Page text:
Who knows, perhaps there’s even hope for the Michelin Guide, the tyrannical restaurant bible widely criticized for its disconnectedness to modern restaurant culture. The 2009 France edition arrived with the usual clatter of scandals: charges that President Sarkozy’s patronage helped Le Bristol, in Paris, land its third star; boos for the inexplicable two macaroons to Gordon Ramsay au Trianon, the bad boy chef’s white elephant in Versailles. Still, with rare insight, the red book awarded a second star to L’Atelier de Jean-Luc Rabanel, a modest 35-seat restaurant in Arles with no written menu and a $67 lunchtime prix fixe. Rival Gault Millau had named Rabanel, the restaurant’s previously obscure fortysomething chef, its toque of the year in 2008. Remarkably, L’Atelier was France’s first certified-organic restaurant to be inducted into the pantheon. I couldn’t get to Arles (a 460-mile drive south from Paris) fast enough.
Tucked away in the center of town, L’Atelier has a casual urban vibe and a flat-screen monitor showcasing the action in the kitchen. Although Rabanel’s cooking evokes botanist chefs like Michel Bras, in Laguiole, and Basque genius Andoni Aduriz of Mugaritz, outside San Sebastián, he has a vision all his own. Call it techno-terroir—powered by his seven-acre biodynamic farm growing 100 types of heirloom fruits and vegetables. Bright explosions of flavor are what shine here: icy jolts of sugarless sorbets from vegetables at their seasonal height; the hyper-Mediterraneanism of figs roasted in black olive oil. The daily menu might feature a faux yogurt of haricots cocos loaded with spongy bits of morel mushrooms, followed by a pintade (guinea fowl) baked in a salt crust. “I welcome progress in my kitchen,” he said, “but in the end I go back to the casserole!” How about the relationship young French chefs have been forging with Spain’s innovators? “Génial,” he approved. “But eventually we’ll find our own way.” In Rabanel’s case, he’s already there.
Next we headed west into Aquitaine, past plump hills and sunflowers and village shops crammed with Armagnac and foie gras. We were en route to the sleepy hamlet of Astaffort for a Gascon breakfast—for dinner!—at Une Auberge en Gascogne. The restaurant’s 38-year-old chef, Fabrice Biasiolo, had been recommended for his reinventions of regional flavors.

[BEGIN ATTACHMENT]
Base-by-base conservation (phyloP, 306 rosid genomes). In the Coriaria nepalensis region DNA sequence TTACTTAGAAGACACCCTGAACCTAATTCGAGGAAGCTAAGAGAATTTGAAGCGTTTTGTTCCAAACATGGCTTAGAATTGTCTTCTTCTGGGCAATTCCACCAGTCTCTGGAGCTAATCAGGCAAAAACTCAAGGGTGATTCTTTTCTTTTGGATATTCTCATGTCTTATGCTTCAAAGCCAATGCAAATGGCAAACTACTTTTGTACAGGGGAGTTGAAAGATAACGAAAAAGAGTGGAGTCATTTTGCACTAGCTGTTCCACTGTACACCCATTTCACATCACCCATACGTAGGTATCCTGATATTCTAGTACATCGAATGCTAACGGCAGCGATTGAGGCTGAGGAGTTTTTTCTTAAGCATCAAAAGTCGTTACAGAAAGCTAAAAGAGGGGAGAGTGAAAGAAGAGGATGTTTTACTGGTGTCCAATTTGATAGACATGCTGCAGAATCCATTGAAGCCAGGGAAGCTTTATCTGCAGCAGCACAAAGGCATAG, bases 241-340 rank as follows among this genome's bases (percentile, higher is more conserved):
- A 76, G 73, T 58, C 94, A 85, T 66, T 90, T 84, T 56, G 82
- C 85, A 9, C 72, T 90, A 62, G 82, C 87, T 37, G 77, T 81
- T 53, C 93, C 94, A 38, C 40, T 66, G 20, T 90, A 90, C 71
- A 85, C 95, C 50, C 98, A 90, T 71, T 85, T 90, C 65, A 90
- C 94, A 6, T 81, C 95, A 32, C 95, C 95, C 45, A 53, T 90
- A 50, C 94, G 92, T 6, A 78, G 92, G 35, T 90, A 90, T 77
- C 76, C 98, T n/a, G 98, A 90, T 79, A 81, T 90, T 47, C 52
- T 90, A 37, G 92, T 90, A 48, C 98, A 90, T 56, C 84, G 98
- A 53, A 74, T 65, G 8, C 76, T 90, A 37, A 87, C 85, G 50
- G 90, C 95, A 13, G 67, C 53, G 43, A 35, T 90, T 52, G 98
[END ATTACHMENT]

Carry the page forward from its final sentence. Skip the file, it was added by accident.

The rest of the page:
“Molecular, terroir… My food has been branded with all sorts of meaningless labels,” Biasiolo chuckled. “I call it simply libre [free] and ludique [playful].” Sure enough, the petit déjeuner turned out to be a trompe l’oeil, while the term auberge doesn’t quite capture the chic, modern feel of the dining room. The breakfast’s “tea” was a gauze sachet of dried, pulverized Bayonne ham, garlic, celery, and burned bread, infusing a rich duck broth into which we dipped a tartine layered with a foie gras carpaccio. Orange juice: a glass of delicious citrus and spice-infused liquefied carrot. Silky ham mousse spooned into an eggshell represented the oeuf à la cocotte. Playful indeed.
Biasiolo grew up nearby and worked briefly under Michel Bras. Over Armagnac he reflected on the situation in France: “Spanish chefs proved creativity has no limits. Us, we’re still burdened by tradition, authority, closure.” But like others, Biasiolo believes the next generation will set itself free “while keeping French flavors alive.”
“French flavors! Does it mean anything anymore?” The iconoclastic chef Thierry Marx wanted to elaborate when I met him the following day in Bordeaux, but a TV crew interrupted, impatient to film him. France’s answer to Spain’s Adrià, Marx helms the kitchen at Château Cordeillan-Bages, a two-starred restaurant in Pauillac owned by Lynch-Bages winery. His reputation as both tireless innovator and spiritual leader of the region’s food renaissance lured me to the hotel’s sedate dining room.
A high-wire blend of opulence and edgy conceptualism, the meal strung together a succession of “wow” moments while upholding Establishment values. The “risotto,” truffled and moistened with oyster jus, was composed of crunchy soybean sprouts instead of rice. Marx’s signature “saucisson virtuel” called for the waiter to puncture a bubble of edible plastic so that warm bouillon oozed out onto the plate, miraculously transmogrifying the whole into something deliciously recognizable as earthy lentils and sausage.
I recalled the first thrill of eating such food over a decade ago at El Bulli. Spanish experimental bravado has since settled into a more minimalist post-molecular style. But complacent Gallic taste buds, I figured, still needed shocking. I left hopeful that French haute cuisine would never be fusty again—and that was worth the hefty price of the dinner.
Marx, I later found out, grew up in a Polish-Jewish family in a proletarian Paris quartier, worked with the likes of Joël Robuchon, and spends lots of time in Japan. He was also a paratrooper in Lebanon and has a black belt in judo and a laboratory in Paris where he develops new dishes with scientists. Oh, and he’s about to launch a new Parisian venture: inexpensive, populist, and devoted to global street food. Vive la révolution.
Anya von Bremzen is a T+L contributing editor.